Week 1 of the Lies of Locke Lamora readalong is now up, and here are the questions!
1. If this is your first time reading The Lies of Locke Lamora, what do you think of it so far? If this is a re-read for you, how does the book stand up to rereading?
It’s my first time. I found the book instantly engaging and very easy to get into; it’s full of big, enjoyable characters, the dialogue is hilarious, and there’s plenty of drama and fun in the plotline without the cliffhangers feeling like a soap-opera. I’m also really enjoying the camaraderie between the Gentleman Bastards – I’m a sucker for some good male bonding and Lynch does it perfectly, all understated affection and perverse humour.
2. At last count, I found three time lines: Locke as as a 20-something adult, Locke meeting Father Chains for the first time, and Locke as a younger child in Shades Hill. How are you doing with the Flashback within a flashback style of introducing characters and the world?
I’m fine with that. I like a bit of complexity in my books, and I always enjoy character development that’s done by showing pivotal moments in people’s lives and how they react to them; interwoven timelines often provide some very illuminating comparisons when they’re used in that way, in fact they’re a trick I like to use myself precisely because of that. I also think the stories-within-stories model fits very well in a book about a chameleonic con artist – people within people, scams within scams.
3. Speaking of the world, what do you think of Camorr and Lynch’s world building?
It’s interesting. I’ll be fascinated to see whether the elderglass becomes relevant to the plot at any point, or whether it will just stay a mystery for background colour and depth. I do like Lynch’s inclusion of alchemy, which at present is feeling like a cross between chemistry, genetic engineering and magic; it’s brilliantly Renaissance in feel while at the same time inextricably fantastical. For me I’d say that’s the one element that’s tying the world together, since it provides an intuitive link between the apparently incidental alien-relics backdrop and the human and social side of Lynch’s world.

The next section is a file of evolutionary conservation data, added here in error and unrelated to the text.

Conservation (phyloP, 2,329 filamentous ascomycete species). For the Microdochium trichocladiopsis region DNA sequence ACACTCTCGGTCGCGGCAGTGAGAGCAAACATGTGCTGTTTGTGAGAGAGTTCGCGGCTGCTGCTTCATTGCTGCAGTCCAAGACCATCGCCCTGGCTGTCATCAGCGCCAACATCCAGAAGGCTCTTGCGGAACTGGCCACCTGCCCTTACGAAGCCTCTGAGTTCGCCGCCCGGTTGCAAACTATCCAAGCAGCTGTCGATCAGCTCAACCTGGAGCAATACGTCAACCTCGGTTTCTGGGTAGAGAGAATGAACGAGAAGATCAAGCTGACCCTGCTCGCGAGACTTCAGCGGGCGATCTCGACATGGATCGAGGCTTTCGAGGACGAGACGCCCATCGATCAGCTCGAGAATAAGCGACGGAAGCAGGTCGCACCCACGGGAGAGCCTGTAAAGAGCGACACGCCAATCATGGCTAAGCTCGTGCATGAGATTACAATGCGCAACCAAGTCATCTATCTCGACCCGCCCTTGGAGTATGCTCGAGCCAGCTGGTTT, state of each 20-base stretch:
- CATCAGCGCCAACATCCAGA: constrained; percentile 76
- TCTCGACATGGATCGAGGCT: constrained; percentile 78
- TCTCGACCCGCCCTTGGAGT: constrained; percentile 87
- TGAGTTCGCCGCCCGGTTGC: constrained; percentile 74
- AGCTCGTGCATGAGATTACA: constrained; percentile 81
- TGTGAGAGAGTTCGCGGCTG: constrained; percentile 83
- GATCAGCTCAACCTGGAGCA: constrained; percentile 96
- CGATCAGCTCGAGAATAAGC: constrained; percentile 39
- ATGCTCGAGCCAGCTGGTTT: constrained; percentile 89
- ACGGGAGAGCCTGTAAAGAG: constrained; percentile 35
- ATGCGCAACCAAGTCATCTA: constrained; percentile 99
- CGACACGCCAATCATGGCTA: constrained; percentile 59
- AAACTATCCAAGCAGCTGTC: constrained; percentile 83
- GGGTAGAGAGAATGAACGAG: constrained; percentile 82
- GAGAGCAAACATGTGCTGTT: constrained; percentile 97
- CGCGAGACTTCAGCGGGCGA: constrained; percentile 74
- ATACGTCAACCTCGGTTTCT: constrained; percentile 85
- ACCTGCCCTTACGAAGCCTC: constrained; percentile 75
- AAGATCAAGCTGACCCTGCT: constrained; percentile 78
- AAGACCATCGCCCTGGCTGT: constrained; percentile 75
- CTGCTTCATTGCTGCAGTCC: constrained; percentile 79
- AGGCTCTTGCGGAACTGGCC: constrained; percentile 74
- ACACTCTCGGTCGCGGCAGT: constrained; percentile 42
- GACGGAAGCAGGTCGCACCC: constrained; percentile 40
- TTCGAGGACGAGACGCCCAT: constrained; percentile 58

As far as the people and society go, as a lifelong fantasy fan the society of Camorr very much feels like home territory for me – nobles and rogues, foreigners based on recognisable national stereotypes, all rattling-good-yarn type stuff. But it’s intelligently and lucidly done – Lynch’s descriptive style is gorgeous, clear as a bell – and in any case I’d say it’s necessary to make Locke’s confidence tricks accessible to the reader. It would be hard to be carried along with the mischievous glee of pulling the wool over someone if you couldn’t so readily picture the characters Locke is creating and the people he’s fooling with them.